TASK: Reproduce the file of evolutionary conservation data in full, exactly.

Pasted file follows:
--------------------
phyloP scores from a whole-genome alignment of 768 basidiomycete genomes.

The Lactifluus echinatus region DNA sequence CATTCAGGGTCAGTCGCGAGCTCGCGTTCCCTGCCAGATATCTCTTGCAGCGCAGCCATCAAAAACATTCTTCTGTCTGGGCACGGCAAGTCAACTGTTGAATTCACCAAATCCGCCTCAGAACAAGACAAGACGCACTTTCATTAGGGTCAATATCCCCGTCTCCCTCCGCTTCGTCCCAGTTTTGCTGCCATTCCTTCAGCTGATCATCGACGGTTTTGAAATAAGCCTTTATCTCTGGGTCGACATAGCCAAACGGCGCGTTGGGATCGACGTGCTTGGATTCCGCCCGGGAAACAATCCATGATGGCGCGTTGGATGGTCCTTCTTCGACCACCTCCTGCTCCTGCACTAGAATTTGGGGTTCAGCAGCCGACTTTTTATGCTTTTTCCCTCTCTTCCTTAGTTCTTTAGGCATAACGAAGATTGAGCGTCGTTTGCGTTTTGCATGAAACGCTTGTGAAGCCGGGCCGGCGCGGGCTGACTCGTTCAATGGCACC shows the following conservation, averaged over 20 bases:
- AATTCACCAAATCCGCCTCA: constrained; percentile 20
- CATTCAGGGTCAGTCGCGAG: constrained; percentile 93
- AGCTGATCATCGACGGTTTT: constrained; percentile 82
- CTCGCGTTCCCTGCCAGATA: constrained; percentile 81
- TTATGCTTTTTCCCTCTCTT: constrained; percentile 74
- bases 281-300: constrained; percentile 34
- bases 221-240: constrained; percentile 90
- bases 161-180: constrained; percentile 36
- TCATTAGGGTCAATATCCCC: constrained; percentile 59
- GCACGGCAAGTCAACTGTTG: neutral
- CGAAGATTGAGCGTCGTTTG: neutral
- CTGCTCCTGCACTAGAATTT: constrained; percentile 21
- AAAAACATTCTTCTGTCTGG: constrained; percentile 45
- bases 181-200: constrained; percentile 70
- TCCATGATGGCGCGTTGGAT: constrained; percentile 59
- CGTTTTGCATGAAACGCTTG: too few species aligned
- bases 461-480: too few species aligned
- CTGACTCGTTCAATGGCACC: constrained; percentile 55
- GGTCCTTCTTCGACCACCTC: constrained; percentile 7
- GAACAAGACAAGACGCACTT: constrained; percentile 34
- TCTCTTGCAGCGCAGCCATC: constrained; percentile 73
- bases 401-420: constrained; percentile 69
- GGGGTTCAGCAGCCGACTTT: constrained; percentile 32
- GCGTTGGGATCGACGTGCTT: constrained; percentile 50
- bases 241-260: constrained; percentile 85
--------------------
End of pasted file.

phyloP scores from a whole-genome alignment of 768 basidiomycete genomes.

The Lactifluus echinatus region DNA sequence CATTCAGGGTCAGTCGCGAGCTCGCGTTCCCTGCCAGATATCTCTTGCAGCGCAGCCATCAAAAACATTCTTCTGTCTGGGCACGGCAAGTCAACTGTTGAATTCACCAAATCCGCCTCAGAACAAGACAAGACGCACTTTCATTAGGGTCAATATCCCCGTCTCCCTCCGCTTCGTCCCAGTTTTGCTGCCATTCCTTCAGCTGATCATCGACGGTTTTGAAATAAGCCTTTATCTCTGGGTCGACATAGCCAAACGGCGCGTTGGGATCGACGTGCTTGGATTCCGCCCGGGAAACAATCCATGATGGCGCGTTGGATGGTCCTTCTTCGACCACCTCCTGCTCCTGCACTAGAATTTGGGGTTCAGCAGCCGACTTTTTATGCTTTTTCCCTCTCTTCCTTAGTTCTTTAGGCATAACGAAGATTGAGCGTCGTTTGCGTTTTGCATGAAACGCTTGTGAAGCCGGGCCGGCGCGGGCTGACTCGTTCAATGGCACC shows the following conservation, averaged over 20 bases:
- AATTCACCAAATCCGCCTCA: constrained; percentile 20
- CATTCAGGGTCAGTCGCGAG: constrained; percentile 93
- AGCTGATCATCGACGGTTTT: constrained; percentile 82
- CTCGCGTTCCCTGCCAGATA: constrained; percentile 81
- TTATGCTTTTTCCCTCTCTT: constrained; percentile 74
- bases 281-300: constrained; percentile 34
- bases 221-240: constrained; percentile 90
- bases 161-180: constrained; percentile 36
- TCATTAGGGTCAATATCCCC: constrained; percentile 59
- GCACGGCAAGTCAACTGTTG: neutral
- CGAAGATTGAGCGTCGTTTG: neutral
- CTGCTCCTGCACTAGAATTT: constrained; percentile 21
- AAAAACATTCTTCTGTCTGG: constrained; percentile 45
- bases 181-200: constrained; percentile 70
- TCCATGATGGCGCGTTGGAT: constrained; percentile 59
- CGTTTTGCATGAAACGCTTG: too few species aligned
- bases 461-480: too few species aligned
- CTGACTCGTTCAATGGCACC: constrained; percentile 55
- GGTCCTTCTTCGACCACCTC: constrained; percentile 7
- GAACAAGACAAGACGCACTT: constrained; percentile 34
- TCTCTTGCAGCGCAGCCATC: constrained; percentile 73
- bases 401-420: constrained; percentile 69
- GGGGTTCAGCAGCCGACTTT: constrained; percentile 32
- GCGTTGGGATCGACGTGCTT: constrained; percentile 50
- bases 241-260: constrained; percentile 85